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Globally, Russia May Actually Not Be Losing the Information War
In the modern digital information era, information wars are always global.
This article was originally published at Tech Policy Press.
Today marks the one-year anniversary of Russia’s full-scale invasion of Ukraine. Since before the first shots were fired, Russia has engaged in a disinformation campaign to justify the war. At first, President Vladimir Putin claimed Russia was saving Ukrainians from their Nazi government (not true). One year later, in his equivalent of a state of the union address this week, Putin reiterated those false claims, contending Russia is the victim and the West is to blame (also not true).
Many commentators say that Russia has lost the information war in Ukraine. Earlier this month, for example, the NATO Strategic Communications Centre of Excellence held an event discussing Russia’s “unsuccessful attempts to legitimize its aggression towards Ukraine both domestically and internationally.”
This may be true in the West. But when looking beyond the United States and the EU, within Russia and several countries in the Global Majority, the picture is much less clear. Indeed, one year after the invasion, Russia may be winning the information war in much of the world.
Russia started laying the groundwork for its invasion before the war even started. Putin claimed the Ukrainian government was corrupt and run by Nazis. He said Ukrainians would welcome Russian soldiers. And besides, he said, Ukraine wasn’t even a real country; this was a territorial dispute best settled internally.
These lies have continued throughout the war. For example, last March Russia claimed the U.S. was funding secret labs to make biological weapons in Ukraine, and this week Putin said Ukraine was seeking to acquire nuclear weapons. After Russia shelled Kharkiv, Ukraine’s second-largest city, Russian state media said Ukraine had actually bombed its own people, and accused the victims of being crisis actors. Russian diplomats later blamed Ukraine for the resulting humanitarian crisis in the city.
Fortunately, the narratives Russia has tried to sow in the West have not only been pre- and debunked by U.S. government officials, they’ve also quickly fallen apart due to on-the-ground reporting and investigations. Indeed, one of the lessons we’ve learned from this war is how hard it is to conceal information when everyday citizens can easily share photos and videos online. If past conflicts have been ruled by quickly spreading false information, quickly spreading true information has ruled this one.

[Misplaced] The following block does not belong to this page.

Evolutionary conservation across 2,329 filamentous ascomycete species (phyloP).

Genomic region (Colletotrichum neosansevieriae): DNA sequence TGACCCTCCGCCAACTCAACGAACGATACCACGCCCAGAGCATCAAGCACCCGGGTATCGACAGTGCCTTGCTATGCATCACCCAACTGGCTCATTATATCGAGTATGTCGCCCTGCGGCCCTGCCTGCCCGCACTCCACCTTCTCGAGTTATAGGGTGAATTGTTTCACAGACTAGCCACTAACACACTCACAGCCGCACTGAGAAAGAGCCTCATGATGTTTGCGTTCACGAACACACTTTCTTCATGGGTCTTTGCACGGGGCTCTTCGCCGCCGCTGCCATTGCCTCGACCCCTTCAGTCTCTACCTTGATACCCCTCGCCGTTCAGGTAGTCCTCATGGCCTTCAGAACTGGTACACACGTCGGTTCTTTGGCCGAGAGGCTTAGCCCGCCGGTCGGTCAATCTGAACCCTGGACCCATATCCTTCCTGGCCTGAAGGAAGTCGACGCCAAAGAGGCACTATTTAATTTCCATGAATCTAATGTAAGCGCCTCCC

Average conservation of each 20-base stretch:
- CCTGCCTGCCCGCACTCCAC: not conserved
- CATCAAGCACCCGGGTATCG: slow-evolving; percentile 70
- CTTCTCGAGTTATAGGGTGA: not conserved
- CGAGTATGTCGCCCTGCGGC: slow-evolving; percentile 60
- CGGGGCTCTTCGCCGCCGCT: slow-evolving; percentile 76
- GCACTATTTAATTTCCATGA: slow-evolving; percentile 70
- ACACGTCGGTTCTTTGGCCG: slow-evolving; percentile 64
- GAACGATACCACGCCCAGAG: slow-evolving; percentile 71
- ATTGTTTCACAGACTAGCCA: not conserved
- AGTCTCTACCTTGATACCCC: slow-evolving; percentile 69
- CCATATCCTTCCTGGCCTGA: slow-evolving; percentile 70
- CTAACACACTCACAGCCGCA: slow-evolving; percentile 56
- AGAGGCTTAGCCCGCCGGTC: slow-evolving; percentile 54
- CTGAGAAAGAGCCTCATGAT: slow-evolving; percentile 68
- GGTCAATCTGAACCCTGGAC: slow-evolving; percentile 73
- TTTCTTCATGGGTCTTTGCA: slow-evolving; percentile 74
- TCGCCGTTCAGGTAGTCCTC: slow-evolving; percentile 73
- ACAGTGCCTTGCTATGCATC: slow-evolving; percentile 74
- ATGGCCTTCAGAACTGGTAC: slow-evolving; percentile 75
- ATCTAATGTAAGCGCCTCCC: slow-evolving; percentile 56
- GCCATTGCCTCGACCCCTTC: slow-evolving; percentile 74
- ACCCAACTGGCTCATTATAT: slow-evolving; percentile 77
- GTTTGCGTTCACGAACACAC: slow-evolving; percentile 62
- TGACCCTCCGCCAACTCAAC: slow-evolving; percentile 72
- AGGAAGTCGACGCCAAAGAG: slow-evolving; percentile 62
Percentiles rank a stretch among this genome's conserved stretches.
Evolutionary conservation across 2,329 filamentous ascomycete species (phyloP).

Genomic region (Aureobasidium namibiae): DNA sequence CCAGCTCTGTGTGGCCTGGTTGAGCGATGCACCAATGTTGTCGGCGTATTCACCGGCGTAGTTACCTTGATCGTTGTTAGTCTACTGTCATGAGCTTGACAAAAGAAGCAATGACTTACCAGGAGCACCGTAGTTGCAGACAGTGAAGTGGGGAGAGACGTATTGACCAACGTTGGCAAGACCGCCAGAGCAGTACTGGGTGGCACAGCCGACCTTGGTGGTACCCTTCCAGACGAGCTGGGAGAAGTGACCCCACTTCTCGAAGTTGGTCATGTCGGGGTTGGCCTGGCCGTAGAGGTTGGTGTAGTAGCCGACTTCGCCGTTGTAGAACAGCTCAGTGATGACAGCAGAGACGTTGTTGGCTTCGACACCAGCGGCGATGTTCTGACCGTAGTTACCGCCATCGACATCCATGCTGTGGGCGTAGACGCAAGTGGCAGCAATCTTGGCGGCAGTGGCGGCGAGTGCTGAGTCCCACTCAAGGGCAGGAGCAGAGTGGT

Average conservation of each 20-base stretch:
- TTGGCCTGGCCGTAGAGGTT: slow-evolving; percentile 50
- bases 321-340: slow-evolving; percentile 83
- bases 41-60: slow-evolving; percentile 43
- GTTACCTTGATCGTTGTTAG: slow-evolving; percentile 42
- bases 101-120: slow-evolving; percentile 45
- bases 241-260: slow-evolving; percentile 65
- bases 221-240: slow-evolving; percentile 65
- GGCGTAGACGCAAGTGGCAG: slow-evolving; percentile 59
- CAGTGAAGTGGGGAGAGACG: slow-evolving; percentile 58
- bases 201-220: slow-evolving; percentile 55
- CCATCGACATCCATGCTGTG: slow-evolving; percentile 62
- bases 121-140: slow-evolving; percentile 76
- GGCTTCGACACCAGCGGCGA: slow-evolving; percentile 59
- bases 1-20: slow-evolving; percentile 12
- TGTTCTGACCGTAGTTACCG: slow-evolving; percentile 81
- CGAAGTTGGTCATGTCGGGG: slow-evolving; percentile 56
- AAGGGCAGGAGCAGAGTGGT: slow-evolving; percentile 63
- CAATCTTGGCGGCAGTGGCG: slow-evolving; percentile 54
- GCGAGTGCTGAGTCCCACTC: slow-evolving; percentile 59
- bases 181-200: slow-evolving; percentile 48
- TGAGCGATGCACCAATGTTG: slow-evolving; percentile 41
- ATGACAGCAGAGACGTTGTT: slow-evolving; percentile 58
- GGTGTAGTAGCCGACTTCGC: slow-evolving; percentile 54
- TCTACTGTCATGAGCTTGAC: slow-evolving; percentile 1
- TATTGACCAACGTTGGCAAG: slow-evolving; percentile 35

Although Putin’s disinformation campaign has not worked in the West, it has seemingly worked elsewhere.
Start with Russia itself. While Russian public opinion is still largely a black box, reports indicate strong support for the war. In May 2022, 69 percent of Russians said they supported the war, 23 percent opposed it, and 8 percent were unsure, according to a daily survey of Russian public opinion run by Princeton political scientists. In February 2023, 60 percent support the war, 21 percent oppose it, and 19 percent aren’t sure.
From a Western perspective, these results are surprising. Many experts, including me, expected support to drop as the war dragged on and everyday Russians began to feel its effect.
However, despite economic sanctions, an estimated 200,000 soldiers killed or wounded, and 300,000 more civilians drafted into the military, support remains relatively stable.
Why is this the case? Well, the power of propaganda and media control remains strong. Russians largely only learn news from state-controlled outlets, which continue to spread falsehoods about the war. And these narratives likely lead to the typical rally ‘round the flag effect. “The framework of the conflict helped people to come to terms with it,” Denis Volkov, an independent pollster in Moscow, told The New York Times. “The West is against us. Here are our soldiers, there are the enemy soldiers, and in this framework, you have to take sides.”
Even more concerning, however, is that support for Russia remains strong in many areas of the Global Majority. India, for example, has maintained its relationship with Russia and refuses to support additional sanctions. South Africa recently conducted joint military exercises with Russia and China. Despite expressing “deep concern” about the war, China continues to largely stand by Putin. And Russian propaganda has successfully infiltrated many areas in Africa and Latin America.
To be sure, Russian public opinion polls could certainly be wrong. There may be less support for the war domestically than these reports indicate. And it may be that the negative effects from dead soldiers and stalled progress on the battlefield will take years — as opposed to months — to be felt. And while some large nations have not outright denounced the war, the list of countries actively supporting Russia’s war effort — as opposed to simply refusing to suspend economic relations — remains small.
However, based on this evidence, it’s still far too early to say that the West has won, or that Russia has lost, the information war around the invasion. Although the actual physical war on the ground is currently confined to one country, we are continuing to learn that, in the modern digital information era, information wars are always global. Western policymakers would do well to internalize this lesson moving forward.